Searching Shakespeare: Studies in Culture and Authority

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University of Toronto Press, 2003 - History - 195 pages
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Original in topic and approach, Searching Shakespeare presents a political-historical exploration of Shakespeare's drama, examining the plays in the context of current ideological concerns - history, memory, marginality, and nationalism. Derek Cohen predicates his argument on the supposition that the individual, as much as the encompassing state, is subject to the shaping forces and machinery of the ideological surround.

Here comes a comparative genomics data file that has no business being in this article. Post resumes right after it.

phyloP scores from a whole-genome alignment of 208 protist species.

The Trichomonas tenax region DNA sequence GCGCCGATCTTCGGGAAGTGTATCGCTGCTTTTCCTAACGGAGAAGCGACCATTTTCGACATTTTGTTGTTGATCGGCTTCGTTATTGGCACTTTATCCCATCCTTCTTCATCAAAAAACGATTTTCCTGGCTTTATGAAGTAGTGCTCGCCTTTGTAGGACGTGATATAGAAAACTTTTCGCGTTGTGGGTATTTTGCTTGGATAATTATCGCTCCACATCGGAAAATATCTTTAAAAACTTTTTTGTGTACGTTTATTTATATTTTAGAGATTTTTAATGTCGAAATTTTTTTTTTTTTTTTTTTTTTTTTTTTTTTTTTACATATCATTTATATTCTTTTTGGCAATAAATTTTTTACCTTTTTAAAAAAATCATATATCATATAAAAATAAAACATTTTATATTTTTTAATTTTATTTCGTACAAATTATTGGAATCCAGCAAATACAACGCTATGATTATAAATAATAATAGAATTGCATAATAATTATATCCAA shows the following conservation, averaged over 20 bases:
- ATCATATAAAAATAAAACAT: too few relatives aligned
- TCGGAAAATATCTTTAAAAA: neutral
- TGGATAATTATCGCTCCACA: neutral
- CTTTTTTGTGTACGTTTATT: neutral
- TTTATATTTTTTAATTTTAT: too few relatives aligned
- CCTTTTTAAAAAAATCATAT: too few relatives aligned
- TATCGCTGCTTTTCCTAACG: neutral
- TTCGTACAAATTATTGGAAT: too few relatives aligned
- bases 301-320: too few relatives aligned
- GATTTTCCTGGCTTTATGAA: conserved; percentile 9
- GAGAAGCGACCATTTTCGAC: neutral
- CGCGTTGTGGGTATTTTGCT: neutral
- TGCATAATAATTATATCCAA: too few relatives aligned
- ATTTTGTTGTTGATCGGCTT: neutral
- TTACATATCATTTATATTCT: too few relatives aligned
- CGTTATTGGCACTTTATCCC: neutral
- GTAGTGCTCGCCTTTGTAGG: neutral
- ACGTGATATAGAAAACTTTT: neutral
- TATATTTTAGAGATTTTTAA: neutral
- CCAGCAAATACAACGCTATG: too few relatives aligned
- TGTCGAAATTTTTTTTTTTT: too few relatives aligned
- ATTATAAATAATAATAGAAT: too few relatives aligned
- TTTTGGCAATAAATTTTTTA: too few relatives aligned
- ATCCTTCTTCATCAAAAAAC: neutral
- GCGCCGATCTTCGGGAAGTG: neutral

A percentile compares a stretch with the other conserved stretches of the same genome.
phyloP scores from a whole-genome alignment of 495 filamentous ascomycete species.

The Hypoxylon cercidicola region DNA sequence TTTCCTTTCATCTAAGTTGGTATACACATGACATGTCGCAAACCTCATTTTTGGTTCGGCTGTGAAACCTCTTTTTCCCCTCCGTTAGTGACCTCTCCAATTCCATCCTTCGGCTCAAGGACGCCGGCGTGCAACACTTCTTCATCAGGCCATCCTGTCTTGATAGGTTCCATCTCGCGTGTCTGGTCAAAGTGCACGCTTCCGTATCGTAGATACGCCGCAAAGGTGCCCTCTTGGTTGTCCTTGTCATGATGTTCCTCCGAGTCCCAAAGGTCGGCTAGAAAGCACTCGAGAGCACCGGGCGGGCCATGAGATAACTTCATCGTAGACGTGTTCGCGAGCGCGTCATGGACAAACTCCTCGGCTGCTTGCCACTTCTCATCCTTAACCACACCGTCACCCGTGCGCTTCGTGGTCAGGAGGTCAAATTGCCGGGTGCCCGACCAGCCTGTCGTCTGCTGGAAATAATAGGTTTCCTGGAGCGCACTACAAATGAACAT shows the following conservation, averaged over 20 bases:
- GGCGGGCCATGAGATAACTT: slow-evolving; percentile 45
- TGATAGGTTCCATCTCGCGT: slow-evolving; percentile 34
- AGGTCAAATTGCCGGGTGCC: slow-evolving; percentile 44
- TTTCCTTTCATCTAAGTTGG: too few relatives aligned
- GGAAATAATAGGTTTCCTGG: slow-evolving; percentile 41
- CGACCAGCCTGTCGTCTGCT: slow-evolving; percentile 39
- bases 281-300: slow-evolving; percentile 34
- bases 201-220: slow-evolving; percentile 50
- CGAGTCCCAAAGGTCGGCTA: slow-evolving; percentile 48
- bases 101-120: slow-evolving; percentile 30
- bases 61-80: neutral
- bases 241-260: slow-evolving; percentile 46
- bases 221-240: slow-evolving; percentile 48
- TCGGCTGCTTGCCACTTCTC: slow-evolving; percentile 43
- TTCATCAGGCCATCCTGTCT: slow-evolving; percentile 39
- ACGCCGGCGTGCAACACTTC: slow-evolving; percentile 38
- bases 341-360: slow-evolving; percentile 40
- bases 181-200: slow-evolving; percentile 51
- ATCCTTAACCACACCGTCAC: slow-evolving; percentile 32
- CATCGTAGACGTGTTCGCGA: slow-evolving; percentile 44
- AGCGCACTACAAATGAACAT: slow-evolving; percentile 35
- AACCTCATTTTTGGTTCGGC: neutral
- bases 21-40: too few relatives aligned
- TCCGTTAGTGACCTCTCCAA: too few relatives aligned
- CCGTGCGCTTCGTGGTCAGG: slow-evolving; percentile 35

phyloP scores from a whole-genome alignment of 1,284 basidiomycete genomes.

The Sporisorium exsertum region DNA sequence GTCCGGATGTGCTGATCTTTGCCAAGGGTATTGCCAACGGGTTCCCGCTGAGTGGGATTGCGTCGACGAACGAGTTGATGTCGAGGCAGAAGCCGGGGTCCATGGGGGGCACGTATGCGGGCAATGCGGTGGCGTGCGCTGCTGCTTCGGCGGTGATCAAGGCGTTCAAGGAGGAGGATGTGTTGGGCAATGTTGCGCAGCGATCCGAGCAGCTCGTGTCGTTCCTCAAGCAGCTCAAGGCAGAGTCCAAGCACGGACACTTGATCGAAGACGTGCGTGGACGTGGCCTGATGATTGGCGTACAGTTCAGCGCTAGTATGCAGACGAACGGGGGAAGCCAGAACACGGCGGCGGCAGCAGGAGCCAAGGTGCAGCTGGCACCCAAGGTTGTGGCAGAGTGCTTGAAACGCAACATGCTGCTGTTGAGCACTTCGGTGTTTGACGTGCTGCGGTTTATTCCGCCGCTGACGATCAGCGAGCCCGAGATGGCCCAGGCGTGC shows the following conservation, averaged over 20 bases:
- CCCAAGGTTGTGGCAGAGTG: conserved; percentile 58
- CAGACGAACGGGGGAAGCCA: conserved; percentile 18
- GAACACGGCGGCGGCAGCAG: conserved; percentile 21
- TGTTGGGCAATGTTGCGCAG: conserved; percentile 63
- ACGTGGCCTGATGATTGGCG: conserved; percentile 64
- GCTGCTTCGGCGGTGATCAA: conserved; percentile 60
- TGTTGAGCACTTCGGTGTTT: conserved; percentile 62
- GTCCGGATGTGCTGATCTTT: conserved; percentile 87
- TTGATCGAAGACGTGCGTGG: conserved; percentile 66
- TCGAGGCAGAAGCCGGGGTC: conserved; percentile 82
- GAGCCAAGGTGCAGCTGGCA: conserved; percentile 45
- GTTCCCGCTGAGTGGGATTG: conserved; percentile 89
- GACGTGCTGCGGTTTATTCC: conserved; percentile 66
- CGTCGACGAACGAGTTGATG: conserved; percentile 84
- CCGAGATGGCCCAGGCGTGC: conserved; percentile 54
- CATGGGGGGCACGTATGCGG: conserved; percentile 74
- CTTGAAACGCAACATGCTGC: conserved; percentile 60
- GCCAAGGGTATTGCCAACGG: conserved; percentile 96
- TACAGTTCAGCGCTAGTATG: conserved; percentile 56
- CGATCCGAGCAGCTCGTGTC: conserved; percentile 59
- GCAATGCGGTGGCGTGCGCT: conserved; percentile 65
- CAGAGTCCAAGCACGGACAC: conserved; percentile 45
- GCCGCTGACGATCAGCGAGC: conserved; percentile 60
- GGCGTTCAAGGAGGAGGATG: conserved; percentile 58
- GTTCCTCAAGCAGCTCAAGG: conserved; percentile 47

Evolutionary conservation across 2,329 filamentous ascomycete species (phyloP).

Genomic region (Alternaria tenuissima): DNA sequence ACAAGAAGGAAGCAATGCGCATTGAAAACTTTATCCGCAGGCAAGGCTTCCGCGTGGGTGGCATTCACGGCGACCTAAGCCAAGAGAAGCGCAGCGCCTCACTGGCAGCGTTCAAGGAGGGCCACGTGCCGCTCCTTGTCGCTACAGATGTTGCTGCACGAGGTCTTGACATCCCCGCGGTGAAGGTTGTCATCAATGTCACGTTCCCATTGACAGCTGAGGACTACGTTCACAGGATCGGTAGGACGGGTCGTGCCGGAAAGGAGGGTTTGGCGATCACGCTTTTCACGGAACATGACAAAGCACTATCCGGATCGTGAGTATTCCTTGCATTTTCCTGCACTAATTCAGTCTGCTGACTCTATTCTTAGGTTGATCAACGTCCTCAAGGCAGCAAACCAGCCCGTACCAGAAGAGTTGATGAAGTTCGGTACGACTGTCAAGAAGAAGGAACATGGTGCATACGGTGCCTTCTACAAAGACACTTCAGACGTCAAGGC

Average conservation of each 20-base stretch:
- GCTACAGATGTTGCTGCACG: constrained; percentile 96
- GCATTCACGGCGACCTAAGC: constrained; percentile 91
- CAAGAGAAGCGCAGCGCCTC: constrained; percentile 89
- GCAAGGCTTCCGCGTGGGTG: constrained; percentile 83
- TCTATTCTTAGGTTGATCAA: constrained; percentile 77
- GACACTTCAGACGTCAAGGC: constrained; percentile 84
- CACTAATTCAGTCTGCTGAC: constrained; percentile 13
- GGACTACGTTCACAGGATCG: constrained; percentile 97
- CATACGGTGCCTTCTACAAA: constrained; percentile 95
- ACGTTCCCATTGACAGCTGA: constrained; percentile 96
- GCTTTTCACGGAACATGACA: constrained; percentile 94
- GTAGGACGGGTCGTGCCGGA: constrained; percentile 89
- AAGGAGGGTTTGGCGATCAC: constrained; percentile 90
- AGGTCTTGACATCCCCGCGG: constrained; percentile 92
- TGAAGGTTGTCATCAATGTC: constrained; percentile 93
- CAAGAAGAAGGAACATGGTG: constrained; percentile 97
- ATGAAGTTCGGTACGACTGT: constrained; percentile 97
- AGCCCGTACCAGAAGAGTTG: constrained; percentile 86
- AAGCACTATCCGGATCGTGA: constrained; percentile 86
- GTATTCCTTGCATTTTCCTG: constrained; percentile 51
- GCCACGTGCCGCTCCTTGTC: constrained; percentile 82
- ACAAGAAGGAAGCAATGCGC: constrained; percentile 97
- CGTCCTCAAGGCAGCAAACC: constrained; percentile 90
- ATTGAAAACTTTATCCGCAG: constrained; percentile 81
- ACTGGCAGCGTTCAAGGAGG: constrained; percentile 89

Shakespeare's plays, Cohen argues, consistently portray the clash between the passionate search for individuality and the quest for social harmony as irresolvable. The playwright's uncanny ability to carry the reader to the edge of imaginary experience - far from the literal world that is made visible by the text - offers an entry into the subtextual and ironic underside of the dramas. It is in this dark and strange world of slavery, mutilation, sexual jealousy, and suborned murder that the implicit political biases of the plays are most evident and it is here, too, that a modern political analysis reveals why Shakespeare portrayed the quest for individuation and self-expression as necessarily ending in tragedy.

  

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Contents

Othello
3
The SelfRepresentations of Othello
85
King Lear and Memory
103
The Figure of the Hit Man
141
Notes
179
Works Cited
187
Copyright

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About the author (2003)

Derek Cohen is a professor of English at York University.

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